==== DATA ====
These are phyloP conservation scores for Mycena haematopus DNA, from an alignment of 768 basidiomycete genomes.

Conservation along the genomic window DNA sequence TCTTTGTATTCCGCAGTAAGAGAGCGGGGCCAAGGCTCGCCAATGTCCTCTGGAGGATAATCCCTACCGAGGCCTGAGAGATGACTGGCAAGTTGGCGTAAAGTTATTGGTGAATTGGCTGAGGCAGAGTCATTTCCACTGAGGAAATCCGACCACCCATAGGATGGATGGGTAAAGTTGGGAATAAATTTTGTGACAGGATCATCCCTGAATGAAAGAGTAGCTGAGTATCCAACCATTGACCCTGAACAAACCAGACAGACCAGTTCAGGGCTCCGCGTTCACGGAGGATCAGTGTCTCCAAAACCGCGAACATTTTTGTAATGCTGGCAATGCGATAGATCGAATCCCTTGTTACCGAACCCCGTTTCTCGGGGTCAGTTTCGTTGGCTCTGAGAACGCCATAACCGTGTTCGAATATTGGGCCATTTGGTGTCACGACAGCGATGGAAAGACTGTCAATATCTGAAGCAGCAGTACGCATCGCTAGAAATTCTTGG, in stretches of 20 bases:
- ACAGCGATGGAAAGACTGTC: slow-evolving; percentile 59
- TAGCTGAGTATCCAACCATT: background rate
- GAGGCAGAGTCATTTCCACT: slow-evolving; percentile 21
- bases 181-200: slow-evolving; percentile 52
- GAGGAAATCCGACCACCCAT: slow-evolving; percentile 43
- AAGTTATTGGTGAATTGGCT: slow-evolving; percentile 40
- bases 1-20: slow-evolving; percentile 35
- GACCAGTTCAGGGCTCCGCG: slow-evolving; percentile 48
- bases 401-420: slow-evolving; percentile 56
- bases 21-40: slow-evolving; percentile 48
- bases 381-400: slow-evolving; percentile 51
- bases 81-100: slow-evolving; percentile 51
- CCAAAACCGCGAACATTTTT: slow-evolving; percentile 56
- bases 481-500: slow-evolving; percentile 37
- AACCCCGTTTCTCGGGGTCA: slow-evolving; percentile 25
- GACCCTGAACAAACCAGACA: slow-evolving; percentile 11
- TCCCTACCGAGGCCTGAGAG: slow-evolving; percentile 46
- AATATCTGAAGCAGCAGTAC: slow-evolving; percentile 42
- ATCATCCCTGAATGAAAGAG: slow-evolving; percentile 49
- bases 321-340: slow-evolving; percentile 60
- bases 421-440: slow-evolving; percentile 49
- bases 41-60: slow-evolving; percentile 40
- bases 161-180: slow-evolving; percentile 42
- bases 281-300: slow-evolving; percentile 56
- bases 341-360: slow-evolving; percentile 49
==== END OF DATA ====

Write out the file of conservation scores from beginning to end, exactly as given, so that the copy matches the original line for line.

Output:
These are phyloP conservation scores for Mycena haematopus DNA, from an alignment of 768 basidiomycete genomes.

Conservation along the genomic window DNA sequence TCTTTGTATTCCGCAGTAAGAGAGCGGGGCCAAGGCTCGCCAATGTCCTCTGGAGGATAATCCCTACCGAGGCCTGAGAGATGACTGGCAAGTTGGCGTAAAGTTATTGGTGAATTGGCTGAGGCAGAGTCATTTCCACTGAGGAAATCCGACCACCCATAGGATGGATGGGTAAAGTTGGGAATAAATTTTGTGACAGGATCATCCCTGAATGAAAGAGTAGCTGAGTATCCAACCATTGACCCTGAACAAACCAGACAGACCAGTTCAGGGCTCCGCGTTCACGGAGGATCAGTGTCTCCAAAACCGCGAACATTTTTGTAATGCTGGCAATGCGATAGATCGAATCCCTTGTTACCGAACCCCGTTTCTCGGGGTCAGTTTCGTTGGCTCTGAGAACGCCATAACCGTGTTCGAATATTGGGCCATTTGGTGTCACGACAGCGATGGAAAGACTGTCAATATCTGAAGCAGCAGTACGCATCGCTAGAAATTCTTGG, in stretches of 20 bases:
- ACAGCGATGGAAAGACTGTC: slow-evolving; percentile 59
- TAGCTGAGTATCCAACCATT: background rate
- GAGGCAGAGTCATTTCCACT: slow-evolving; percentile 21
- bases 181-200: slow-evolving; percentile 52
- GAGGAAATCCGACCACCCAT: slow-evolving; percentile 43
- AAGTTATTGGTGAATTGGCT: slow-evolving; percentile 40
- bases 1-20: slow-evolving; percentile 35
- GACCAGTTCAGGGCTCCGCG: slow-evolving; percentile 48
- bases 401-420: slow-evolving; percentile 56
- bases 21-40: slow-evolving; percentile 48
- bases 381-400: slow-evolving; percentile 51
- bases 81-100: slow-evolving; percentile 51
- CCAAAACCGCGAACATTTTT: slow-evolving; percentile 56
- bases 481-500: slow-evolving; percentile 37
- AACCCCGTTTCTCGGGGTCA: slow-evolving; percentile 25
- GACCCTGAACAAACCAGACA: slow-evolving; percentile 11
- TCCCTACCGAGGCCTGAGAG: slow-evolving; percentile 46
- AATATCTGAAGCAGCAGTAC: slow-evolving; percentile 42
- ATCATCCCTGAATGAAAGAG: slow-evolving; percentile 49
- bases 321-340: slow-evolving; percentile 60
- bases 421-440: slow-evolving; percentile 49
- bases 41-60: slow-evolving; percentile 40
- bases 161-180: slow-evolving; percentile 42
- bases 281-300: slow-evolving; percentile 56
- bases 341-360: slow-evolving; percentile 49